Compared with the reality which comes from being seen and heard, even the greatest forces of intimate life—the passions of the heart, the thought of the mind, the delights of the senses—lead an uncertain, shadowy kind of existence unless and until they are transformed, deprivatized and deindividualized, as it were, into a shape fit them for public experience. The most current of such transformations occurs in storytelling and generally in artistic transposition of individual experience.
We can bring this passage into the Burns-Novick philosophy of history, as relayed—accurately I think, in a Dissent Magazine review by Maurice Isserman:
The narrator (the excellent Peter Coyote, formerly of the San Francisco Mime Troupe), says in the series’ final episode, “Meaning can be found in the individual stories of those who lived through [the war].” That is and has always been Burns’s credo as a documentary-maker. He is not primarily an idea guy—he’s a story-teller (which, of course, is key to his popularity). Story-tellers are necessarily selective—the stories they choose and the ways in which they decide to tell them determine the narrative’s larger purpose.
With Arendt in mind, Burns and Novick have shaped a narrative for public consumption. The constituent parts of that narrative are first-hand accounts from American and Vietnamese soldiers, as well as citizens from both countries. Those “deprivatized and deindividualized” oral histories forge a certain appearance of reality and a compositional truth. As is the case with all historical narratives, The Vietnam War becomes another set of contingent truths and arguments about the war. Its scope and length, and visual artistry, make it compelling. They make the series feel authoritative. And it is precisely this felt authority that raises the ire of Bacevich and host of other reviewers and historians.
One fear raised about the series, conveyed to me by a senior historian (who is friend of S-USIH and an acquaintance through Facebook), is that it will become a canonical classroom fixture. The PBS imprimatur and monumental scope of the series will, through innumerable classroom screenings, instill a new generation of students with yet another set of biases and errors about the Vietnam War. This is a legitimate fear, but also easily corrected. Any professor or teacher who screens “documentaries”—from the best to the worst—without sampling the reviews and passing along criticisms is not doing their jobs as instructors. Any professional historian who uncritically screens a moving picture, whether documentary or feature film, is in a state of dereliction of duty. No historian or history teacher should ever present a film such that it can be interpreted as The Truth. All moving pictures should be treated as propaganda. They just differ on how the propaganda is proposed, minimized, or maximized. I think most historians treat films and documentaries this way (meaning critically).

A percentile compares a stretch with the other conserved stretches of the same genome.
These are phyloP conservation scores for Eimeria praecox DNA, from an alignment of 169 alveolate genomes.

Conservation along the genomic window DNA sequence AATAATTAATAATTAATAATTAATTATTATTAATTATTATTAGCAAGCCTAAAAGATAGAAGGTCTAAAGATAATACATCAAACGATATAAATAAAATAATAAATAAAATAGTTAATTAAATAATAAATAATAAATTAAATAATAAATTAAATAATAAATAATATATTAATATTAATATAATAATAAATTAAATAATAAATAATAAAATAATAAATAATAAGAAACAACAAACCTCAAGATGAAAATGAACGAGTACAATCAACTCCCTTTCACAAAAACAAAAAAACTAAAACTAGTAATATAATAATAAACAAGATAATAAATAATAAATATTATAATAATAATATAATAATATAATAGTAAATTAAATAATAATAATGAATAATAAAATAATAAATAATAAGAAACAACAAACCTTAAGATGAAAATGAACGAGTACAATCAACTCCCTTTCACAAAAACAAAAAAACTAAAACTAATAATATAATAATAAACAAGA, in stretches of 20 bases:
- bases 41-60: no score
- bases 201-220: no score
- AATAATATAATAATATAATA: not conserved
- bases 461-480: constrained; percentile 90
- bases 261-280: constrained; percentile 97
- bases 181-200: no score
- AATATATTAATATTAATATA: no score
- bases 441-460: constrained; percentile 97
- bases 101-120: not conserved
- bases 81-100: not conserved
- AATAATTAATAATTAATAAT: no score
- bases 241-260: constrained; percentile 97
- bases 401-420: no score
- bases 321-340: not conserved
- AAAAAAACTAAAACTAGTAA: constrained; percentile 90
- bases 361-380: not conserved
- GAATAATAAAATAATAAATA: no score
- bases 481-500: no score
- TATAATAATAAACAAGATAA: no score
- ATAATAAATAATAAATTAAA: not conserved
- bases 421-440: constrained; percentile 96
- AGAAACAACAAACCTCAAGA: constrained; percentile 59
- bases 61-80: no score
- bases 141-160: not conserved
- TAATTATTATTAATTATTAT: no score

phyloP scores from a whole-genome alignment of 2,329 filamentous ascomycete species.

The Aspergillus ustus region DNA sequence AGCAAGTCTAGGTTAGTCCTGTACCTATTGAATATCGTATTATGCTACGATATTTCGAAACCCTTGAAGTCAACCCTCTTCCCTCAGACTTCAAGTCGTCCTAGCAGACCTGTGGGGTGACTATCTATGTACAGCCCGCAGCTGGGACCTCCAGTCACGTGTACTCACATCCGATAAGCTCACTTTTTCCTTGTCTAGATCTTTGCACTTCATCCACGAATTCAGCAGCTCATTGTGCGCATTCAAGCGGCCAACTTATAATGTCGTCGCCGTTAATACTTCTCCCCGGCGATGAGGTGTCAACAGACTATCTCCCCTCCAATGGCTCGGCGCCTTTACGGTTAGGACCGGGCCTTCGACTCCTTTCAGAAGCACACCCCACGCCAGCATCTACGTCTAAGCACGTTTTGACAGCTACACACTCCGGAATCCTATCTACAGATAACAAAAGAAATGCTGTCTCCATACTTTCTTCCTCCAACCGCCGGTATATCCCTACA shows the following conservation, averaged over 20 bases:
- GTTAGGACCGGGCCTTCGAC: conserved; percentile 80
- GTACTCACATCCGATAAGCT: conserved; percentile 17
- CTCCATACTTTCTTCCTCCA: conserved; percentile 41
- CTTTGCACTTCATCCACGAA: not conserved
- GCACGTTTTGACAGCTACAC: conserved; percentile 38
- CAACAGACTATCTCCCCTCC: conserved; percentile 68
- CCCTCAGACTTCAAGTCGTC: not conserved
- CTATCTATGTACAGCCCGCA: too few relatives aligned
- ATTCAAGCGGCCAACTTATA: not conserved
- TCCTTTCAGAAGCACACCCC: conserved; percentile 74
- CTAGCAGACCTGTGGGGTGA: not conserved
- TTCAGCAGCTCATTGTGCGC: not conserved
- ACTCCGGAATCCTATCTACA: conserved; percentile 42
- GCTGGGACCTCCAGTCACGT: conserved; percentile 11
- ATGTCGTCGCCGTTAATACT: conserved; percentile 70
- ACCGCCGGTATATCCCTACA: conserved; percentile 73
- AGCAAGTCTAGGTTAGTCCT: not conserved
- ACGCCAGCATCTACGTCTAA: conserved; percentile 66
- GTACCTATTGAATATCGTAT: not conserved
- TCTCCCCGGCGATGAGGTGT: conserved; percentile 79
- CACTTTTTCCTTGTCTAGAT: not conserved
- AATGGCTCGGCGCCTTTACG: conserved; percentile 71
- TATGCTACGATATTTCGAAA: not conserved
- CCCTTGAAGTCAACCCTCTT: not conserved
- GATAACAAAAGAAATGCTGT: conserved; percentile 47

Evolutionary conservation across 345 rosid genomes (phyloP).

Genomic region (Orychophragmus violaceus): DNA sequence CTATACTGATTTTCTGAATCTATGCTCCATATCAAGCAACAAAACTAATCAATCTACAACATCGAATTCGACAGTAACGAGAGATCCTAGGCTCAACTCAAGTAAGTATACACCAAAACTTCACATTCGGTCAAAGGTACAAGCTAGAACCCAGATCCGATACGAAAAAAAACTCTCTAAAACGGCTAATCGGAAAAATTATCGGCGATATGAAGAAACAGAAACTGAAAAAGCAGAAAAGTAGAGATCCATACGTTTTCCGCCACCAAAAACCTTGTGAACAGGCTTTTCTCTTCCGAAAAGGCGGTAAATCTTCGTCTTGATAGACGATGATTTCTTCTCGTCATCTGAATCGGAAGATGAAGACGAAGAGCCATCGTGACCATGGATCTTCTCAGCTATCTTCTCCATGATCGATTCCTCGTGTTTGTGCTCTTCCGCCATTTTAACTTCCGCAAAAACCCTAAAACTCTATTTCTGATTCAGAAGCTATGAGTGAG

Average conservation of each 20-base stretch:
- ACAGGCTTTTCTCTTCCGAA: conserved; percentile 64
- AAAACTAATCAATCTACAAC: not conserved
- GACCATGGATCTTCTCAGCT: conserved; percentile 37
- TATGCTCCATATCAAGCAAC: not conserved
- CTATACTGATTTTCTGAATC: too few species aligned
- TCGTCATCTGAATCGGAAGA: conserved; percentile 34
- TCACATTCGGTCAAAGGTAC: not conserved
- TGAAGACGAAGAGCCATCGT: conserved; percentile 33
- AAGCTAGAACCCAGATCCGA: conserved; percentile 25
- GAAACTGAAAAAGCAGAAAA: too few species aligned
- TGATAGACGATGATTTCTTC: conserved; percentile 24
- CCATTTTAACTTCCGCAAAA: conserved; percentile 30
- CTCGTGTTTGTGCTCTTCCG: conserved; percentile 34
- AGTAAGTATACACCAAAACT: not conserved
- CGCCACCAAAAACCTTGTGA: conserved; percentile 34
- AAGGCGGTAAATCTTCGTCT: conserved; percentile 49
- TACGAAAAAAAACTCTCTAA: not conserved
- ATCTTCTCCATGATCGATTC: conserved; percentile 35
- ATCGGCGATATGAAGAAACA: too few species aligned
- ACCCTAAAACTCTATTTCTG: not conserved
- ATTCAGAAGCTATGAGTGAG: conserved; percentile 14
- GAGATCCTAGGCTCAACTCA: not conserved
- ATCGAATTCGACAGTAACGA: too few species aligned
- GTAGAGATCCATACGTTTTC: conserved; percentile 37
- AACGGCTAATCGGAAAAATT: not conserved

Like Bacevich, I have had my fears about the series, and have even conveyed some early judgment. It’s a human thing to do, even for professionals. But, having now screened most all of nine episodes (through Wed., 9/27), I have found the series to be, at the least, above average—much better than merely acceptable. I think that criticisms from people like Bacevich derive from an assumption about the series’ creators—namely, due to the length, scope, and PBS placement (i.e. primetime), the creators want this to be the definitive historical statement about the Vietnam War. I haven’t seen that aspiration stated in print, and I don’t detect it from the series’ creators. Until that denial, or aspiration, is firmly stated, fears about the series from historians, and historically-minded intellectuals, will persist.
Meanwhile, all historians would do well to remind themselves and others that, no matter how authoritative a historical documentary might feel, it’s just another historical narrative. As such, documentaries are subject to all the strengths and weaknesses of the genre. They are just history by another means. – TL